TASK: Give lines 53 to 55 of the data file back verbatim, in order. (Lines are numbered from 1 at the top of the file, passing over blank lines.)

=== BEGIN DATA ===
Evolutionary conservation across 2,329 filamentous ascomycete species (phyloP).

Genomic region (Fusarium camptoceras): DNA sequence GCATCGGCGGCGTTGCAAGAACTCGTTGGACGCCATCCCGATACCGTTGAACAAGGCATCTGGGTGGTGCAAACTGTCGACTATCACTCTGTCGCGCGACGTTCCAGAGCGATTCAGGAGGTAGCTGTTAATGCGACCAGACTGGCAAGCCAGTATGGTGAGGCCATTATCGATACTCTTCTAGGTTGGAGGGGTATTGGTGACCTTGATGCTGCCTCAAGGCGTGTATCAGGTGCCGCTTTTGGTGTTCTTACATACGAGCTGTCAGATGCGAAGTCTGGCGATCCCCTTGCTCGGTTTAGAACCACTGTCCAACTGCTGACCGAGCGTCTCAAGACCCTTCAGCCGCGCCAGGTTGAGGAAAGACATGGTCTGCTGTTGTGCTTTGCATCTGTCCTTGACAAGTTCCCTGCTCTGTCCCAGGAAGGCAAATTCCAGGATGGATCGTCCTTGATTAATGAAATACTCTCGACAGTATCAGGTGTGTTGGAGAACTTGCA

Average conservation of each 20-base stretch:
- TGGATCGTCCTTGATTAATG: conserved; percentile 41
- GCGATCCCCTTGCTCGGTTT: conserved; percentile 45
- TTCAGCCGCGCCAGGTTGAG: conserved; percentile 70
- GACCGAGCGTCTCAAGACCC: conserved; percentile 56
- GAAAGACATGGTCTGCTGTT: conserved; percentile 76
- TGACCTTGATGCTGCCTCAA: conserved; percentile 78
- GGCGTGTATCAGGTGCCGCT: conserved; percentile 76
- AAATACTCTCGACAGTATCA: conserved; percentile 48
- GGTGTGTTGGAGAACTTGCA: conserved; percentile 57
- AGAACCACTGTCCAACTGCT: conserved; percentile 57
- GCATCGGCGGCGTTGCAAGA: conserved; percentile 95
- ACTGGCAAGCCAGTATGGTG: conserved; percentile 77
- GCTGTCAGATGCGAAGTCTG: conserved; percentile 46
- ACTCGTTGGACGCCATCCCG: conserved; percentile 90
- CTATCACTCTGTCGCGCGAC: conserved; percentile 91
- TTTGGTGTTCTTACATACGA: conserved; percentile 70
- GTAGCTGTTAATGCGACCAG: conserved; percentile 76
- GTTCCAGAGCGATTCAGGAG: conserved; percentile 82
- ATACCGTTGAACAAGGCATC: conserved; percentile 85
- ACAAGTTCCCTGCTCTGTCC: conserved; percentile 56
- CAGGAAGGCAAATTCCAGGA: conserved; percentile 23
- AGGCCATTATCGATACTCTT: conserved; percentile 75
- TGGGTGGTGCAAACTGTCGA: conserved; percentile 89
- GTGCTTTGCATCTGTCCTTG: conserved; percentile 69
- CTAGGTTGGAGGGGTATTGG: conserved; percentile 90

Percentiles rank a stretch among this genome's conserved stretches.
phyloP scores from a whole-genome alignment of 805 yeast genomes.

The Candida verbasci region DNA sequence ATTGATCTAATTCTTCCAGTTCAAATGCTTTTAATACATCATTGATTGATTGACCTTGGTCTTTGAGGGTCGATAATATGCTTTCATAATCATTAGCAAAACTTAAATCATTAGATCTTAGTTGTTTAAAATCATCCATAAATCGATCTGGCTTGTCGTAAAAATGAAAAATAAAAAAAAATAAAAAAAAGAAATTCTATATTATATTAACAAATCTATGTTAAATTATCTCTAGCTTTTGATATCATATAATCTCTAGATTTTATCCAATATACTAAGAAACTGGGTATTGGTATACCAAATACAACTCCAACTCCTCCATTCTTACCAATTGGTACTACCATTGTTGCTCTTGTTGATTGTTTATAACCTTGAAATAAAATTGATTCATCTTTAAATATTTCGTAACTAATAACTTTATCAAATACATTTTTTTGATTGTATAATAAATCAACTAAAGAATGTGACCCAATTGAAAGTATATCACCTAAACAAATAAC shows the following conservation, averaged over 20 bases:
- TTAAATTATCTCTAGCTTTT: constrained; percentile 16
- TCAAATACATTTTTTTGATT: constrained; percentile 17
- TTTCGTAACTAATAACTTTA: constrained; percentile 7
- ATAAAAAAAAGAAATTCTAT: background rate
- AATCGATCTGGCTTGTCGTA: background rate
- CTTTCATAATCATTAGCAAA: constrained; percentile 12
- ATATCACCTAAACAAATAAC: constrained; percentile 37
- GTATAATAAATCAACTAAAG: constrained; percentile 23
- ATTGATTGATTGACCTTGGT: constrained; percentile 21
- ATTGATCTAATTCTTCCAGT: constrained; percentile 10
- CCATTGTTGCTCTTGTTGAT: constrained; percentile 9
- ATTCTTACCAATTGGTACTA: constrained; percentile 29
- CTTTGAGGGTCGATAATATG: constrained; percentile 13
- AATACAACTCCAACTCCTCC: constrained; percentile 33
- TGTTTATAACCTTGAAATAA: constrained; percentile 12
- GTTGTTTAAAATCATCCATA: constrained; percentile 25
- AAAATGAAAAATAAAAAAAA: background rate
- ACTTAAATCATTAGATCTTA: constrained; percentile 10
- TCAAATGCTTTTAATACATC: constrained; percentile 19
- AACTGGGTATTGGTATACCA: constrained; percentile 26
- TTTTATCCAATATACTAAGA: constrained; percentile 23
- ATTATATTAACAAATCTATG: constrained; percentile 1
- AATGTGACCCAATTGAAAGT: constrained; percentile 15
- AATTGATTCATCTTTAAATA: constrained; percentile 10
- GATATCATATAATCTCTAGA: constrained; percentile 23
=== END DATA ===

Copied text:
- ATTATATTAACAAATCTATG: constrained; percentile 1
- AATGTGACCCAATTGAAAGT: constrained; percentile 15
- AATTGATTCATCTTTAAATA: constrained; percentile 10